Apple crumble can be vegetarian if the crumble topping is made with margarine or butter. It can be vegan if the fats are entirely vegetable in origin. But it can also be neither if it is made with lard.

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Re: Nightmare!

Of course electricity naturally flows downhill. Geez people. I thought it was obvious how the high voltage lines were really high up, local street distribution tends to be about 10m up and within homes most power points are waist height or even lower down near ankle height. Why do you think it costs so much to move electricity supplies underground?

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Re: Nightmare!

To be frank, electrons *are* affected by gravity, it is just that they are so much more affected by electric fields.

To overcome the force of earth gravity on an electron requires an electric field of 5.6e-11 V/m . Which is truly not very much. Practically speaking a voltage difference of a single mV will be sufficient to lift an electron tens of thousands of kilometers up in earth gravity.

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Re: Nightmare!

Apple crumble can be vegetarian if the crumble topping is made with margarine or butter. It can be vegan if the fats are entirely vegetable in origin. But it can also be neither if it is made with lard.

Unless the vegetarian querying is an "ovo-lacto-vegetarian", butter is not vegetarian, as it is a milk product. It also needs to be disclosed if the asker is keeping kosher, as butter (milk) or lard (meat product) may not be consumable until a suitable length of time elapses from the person's last meal.

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Anonymous Coward

So you didn't fix root cause

It's trivial to edit the registry to permanently disable the autocomplete of email from a cache (which includes typos). Its simple to add a Contact with the persons real name mapped to their email address and have this used by the user instead.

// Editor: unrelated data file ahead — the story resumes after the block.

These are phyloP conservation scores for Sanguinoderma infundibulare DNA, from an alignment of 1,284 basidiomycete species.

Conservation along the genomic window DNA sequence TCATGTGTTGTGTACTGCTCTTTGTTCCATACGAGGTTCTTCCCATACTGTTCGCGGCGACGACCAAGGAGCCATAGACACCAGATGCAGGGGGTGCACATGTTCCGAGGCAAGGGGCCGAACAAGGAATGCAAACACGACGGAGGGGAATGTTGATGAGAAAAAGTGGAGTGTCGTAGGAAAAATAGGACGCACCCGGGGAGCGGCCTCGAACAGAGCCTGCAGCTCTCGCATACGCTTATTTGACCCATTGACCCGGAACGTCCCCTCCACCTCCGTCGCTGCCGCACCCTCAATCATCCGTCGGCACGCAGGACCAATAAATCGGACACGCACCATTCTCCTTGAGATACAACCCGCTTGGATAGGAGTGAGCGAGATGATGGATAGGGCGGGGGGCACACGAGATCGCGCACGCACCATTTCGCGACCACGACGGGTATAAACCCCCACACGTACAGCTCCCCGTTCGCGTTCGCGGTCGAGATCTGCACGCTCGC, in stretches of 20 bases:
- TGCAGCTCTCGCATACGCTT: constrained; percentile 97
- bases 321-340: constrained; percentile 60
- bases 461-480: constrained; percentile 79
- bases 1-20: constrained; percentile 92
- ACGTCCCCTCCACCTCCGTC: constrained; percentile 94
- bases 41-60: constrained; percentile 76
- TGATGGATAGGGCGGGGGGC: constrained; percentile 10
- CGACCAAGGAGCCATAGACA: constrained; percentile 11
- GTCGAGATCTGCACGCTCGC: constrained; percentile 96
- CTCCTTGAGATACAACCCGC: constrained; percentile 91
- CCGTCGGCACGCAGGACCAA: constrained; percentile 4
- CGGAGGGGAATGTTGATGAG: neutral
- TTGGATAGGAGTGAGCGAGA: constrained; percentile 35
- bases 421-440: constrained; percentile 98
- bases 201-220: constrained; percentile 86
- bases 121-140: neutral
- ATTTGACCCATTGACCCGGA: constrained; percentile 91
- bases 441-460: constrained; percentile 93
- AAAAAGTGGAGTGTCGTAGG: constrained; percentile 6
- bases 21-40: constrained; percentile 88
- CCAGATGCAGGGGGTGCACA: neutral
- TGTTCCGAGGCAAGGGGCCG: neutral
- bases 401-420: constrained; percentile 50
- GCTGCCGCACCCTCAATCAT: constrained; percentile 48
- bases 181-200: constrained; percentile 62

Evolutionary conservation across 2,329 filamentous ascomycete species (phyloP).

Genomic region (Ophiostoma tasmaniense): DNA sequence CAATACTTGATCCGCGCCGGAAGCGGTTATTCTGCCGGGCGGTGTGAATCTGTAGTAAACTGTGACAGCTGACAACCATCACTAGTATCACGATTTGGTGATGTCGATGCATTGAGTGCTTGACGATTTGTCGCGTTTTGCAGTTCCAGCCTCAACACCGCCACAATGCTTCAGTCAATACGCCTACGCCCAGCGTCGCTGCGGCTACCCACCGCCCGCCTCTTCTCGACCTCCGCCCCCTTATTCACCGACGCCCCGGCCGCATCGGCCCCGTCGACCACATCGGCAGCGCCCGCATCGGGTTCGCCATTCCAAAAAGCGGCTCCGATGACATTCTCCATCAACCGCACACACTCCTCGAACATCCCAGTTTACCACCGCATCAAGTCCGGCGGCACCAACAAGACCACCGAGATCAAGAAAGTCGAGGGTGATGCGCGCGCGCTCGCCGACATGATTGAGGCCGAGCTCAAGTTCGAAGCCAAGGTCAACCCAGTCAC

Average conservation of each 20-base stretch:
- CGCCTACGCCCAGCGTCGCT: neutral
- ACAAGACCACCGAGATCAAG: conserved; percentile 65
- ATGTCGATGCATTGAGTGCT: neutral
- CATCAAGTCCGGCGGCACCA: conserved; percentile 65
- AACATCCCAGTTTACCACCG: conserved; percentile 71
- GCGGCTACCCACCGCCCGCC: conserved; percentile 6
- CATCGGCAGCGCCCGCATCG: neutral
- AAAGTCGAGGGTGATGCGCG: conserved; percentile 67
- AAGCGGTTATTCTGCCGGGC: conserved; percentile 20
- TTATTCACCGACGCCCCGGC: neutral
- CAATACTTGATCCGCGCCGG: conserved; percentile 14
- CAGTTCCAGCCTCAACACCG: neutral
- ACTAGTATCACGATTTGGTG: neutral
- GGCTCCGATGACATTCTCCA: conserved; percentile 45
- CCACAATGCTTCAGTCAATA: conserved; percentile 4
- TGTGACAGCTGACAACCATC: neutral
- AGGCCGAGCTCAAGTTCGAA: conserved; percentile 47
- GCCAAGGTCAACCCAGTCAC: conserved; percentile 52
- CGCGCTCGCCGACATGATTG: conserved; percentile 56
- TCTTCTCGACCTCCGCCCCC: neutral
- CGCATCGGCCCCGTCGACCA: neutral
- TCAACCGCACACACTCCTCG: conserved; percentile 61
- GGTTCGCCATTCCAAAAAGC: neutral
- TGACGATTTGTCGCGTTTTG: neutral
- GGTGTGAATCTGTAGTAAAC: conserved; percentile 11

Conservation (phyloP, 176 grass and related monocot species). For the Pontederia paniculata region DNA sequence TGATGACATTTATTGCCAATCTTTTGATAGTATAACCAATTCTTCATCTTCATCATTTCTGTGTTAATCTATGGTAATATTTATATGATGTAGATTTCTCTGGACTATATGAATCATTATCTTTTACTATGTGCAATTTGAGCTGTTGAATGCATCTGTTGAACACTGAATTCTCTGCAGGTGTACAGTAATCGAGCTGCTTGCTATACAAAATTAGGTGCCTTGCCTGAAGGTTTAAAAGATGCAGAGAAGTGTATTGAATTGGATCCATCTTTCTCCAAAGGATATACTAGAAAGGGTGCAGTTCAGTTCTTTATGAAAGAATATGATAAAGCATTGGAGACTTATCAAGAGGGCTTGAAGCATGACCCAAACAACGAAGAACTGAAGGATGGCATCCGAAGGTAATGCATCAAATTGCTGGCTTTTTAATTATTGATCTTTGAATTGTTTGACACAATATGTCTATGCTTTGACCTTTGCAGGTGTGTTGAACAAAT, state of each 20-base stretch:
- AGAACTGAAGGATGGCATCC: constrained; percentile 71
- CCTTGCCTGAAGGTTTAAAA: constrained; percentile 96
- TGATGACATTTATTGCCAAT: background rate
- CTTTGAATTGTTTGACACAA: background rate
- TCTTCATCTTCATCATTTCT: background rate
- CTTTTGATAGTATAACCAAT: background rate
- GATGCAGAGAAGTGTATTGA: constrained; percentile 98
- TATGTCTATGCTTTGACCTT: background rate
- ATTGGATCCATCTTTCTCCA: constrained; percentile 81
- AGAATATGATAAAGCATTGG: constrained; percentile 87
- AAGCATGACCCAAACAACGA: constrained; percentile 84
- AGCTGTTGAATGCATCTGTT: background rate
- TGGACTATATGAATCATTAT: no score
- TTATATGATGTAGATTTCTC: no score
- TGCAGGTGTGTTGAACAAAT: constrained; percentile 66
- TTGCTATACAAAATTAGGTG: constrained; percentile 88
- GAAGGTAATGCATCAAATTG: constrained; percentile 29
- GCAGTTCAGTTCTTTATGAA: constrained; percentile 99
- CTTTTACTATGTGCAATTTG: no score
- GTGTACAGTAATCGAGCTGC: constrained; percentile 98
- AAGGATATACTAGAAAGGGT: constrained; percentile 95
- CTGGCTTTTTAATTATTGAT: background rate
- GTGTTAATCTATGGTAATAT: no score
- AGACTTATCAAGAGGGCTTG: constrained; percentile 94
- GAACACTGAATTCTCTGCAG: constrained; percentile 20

The definition of stupidity is doing the same thing over again and expecting a different outcome.

Yes the user was a dick, but you fixed the symptoms rather than the cause. You can't fix them being an ignorant dick, but you could have made it easier for them to not make the mistake.

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Re: So you didn't fix root cause

"Yes the user was a dick, but you fixed the symptoms rather than the cause."

I don't think IT support is allowed to fire the bursar.

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Anonymous Coward

Re: So you didn't fix root cause

"Yes the user was a dick, but you fixed the symptoms rather than the cause."

"I don't think IT support is allowed to fire the bursar."

The cause is the stupid feature of Outlook trying to be helpful by auto-completing email addresses it's seen before even if they are wrong, when the user starts typing a few of the letters of that email address.

So the fix is to turn off that stupid feature in Outlook.

Now this leaves the user having to type the email address in every time without making a typo, usually from memory. However, if you make it a 'Contact' in Outlook, then the user only has to remember the friendly name of the contact not 'zxjduerad@sadrjys.co,uk.com.xys' - which has the opportunity to be entered wrong. It's the same reason we have DNS for web site names, rather than ask users to type 212.58.246.95 when trying to look at the news.

So, as an IT technician, fix the cause - the stupidity of Outlook - rather than trying to fix the user.

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Re: So you didn't fix root cause

Let's be clear on one thing : fixing the user is impossible. Either the user can learn, or he can't.